What often happens with new students during an intro lesson is that you meet at a food court or cafe and have a general, “get-to-know-you” conversation. But beware: It’s extremely difficult (especially for new teachers) to simply listen to someone speak for 60 minutes, catch their grammar mistakes and assess their overall accuracy, fluency, and level of English.
A better solution is to start with an online placement test, like the one you’ll get access to in the How to Make More Money Teaching English Online Course.
Email it to your student before the first lesson, and you’ll immediately identify the areas where your student needs to improve.
The results of the placement test give you a reference point to start and allow you to build a syllabus specifically tailored to each student's needs. No more pulling random lessons out of a textbook on the way to the cafe. When you tailor your private lesson syllabus to your student’s individual needs, they value those lessons a LOT more. (Remember: more value = more moolah for you.)
4. Give your student what they want….(sort of)
More often than not, students aren’t really sure what they need to work on and will simply ask for ‘conversation’. This can lead you down a long, dark rabbit hole of scrambling for material, failing to adequately plan, and most likely winging it for a 60-minute lesson.
Week after week, conversation lessons can get really, and I mean REALLY repetitive:
“What did you do last weekend?”
“How’s your cat?”
“Yes, I’m well aware that you can’t stand your boss, but by all means, elaborate.”
Not only does this bore the pants off you, but it allows your student to stagnate. A stagnant student will seek a new teacher!
ESL students WANT conversation, but they NEED progress and they EXPECT you to supply them with the roadmap. You cannot give them that roadmap without knowing their destination.
Are they interviewing for jobs that require English? Are they spending next semester in London? Do they have an English-speaking lady friend they’re trying to impress? Determine those goals early to help build your roadmap. This gives you ideas for thematic lessons, and helps flesh out your lesson plans.
With the Student Intake form you’ll get access to in the How to Make more Money Teaching English Online Course, your students will give you plenty of ideas for thematic lessons that you can build into their syllabus, helping you to create a package that is specifically tailored to their goals and wants.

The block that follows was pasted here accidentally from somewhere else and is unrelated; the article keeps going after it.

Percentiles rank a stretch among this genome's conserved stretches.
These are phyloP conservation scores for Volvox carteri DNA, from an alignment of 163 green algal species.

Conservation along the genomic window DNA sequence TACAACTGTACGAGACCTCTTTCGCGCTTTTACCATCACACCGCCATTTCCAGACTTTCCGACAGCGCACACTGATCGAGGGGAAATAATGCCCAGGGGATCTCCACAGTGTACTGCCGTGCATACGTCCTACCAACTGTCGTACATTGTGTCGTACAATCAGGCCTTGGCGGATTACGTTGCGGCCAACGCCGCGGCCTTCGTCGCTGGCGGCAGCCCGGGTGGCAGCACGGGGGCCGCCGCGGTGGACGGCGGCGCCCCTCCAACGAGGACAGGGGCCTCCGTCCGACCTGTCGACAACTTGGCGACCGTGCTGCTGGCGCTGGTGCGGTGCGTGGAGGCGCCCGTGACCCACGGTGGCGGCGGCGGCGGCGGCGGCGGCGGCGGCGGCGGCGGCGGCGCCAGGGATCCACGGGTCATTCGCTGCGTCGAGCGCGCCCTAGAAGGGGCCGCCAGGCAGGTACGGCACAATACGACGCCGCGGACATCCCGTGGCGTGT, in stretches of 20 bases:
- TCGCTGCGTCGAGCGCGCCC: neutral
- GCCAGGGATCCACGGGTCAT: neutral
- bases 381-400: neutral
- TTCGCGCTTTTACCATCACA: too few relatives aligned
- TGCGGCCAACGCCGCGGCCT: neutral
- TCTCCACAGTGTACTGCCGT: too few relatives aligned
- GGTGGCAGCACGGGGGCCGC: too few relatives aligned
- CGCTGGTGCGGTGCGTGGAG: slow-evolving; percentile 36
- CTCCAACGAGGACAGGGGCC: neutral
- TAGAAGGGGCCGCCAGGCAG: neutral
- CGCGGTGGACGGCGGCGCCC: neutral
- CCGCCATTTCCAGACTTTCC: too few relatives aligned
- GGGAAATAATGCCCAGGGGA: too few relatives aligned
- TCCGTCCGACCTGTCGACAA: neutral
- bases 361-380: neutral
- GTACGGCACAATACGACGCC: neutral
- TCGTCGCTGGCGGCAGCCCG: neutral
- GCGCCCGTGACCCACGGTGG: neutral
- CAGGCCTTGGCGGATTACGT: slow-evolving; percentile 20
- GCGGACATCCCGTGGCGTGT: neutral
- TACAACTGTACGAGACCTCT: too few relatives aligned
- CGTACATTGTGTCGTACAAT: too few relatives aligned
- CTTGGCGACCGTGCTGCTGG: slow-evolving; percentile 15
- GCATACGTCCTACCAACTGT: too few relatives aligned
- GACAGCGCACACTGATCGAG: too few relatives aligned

5. Lessons That Matter
And finally, the lesson itself.
The last thing you want to do is scramble for material at the last minute or fly by the seat of your pants. At first, it might seem fun that you don’t have to prepare much, but inevitably this will catch up. Soon the “fun” conversation lesson each Wednesday will quickly become the most stressful part of your week.
When teaching outside a language school, you probably don’t have much in the way of learning material besides a computer, notebook, and pen—and that’s OK!
You don’t need flashy motivational posters taped to your forehead or a portable bookshelf; you just need to be prepared. This means deciding what grammar point or which language skill you want to focus on that day and supplementing it with some online practice, flashcards or worksheets.
Most importantly, those topics and grammar lessons must fit into a syllabus that builds upon itself WITHOUT creating more lesson planning work for you. The key here is to be organized.
Learn how to create a syllabus with valuable,
interactive materials you can reuse time and time again in the
Once you develop a system for creating a syllabus, your monthly calendar is literally planned for you and your lessons become plug and play.
This goes back to properly assessing your students level and utilizing the placement test. It also means sticking to the goals and needs of your student.
TEFL is a great starting block, but like all things, there is no substitute for hard work and experience. You will discover over time that teaching English is a dynamic, creative and rewarding career.
Ready To EARN More And Take Your Teaching Career To The Next Level?
Jess Koontz is a writer, content manager and English teacher based in Prague, Czech Republic. The self-proclaimed "beer geek" spends her free time discovering new craft beer and is the beauty & brains behind The Pivo Project.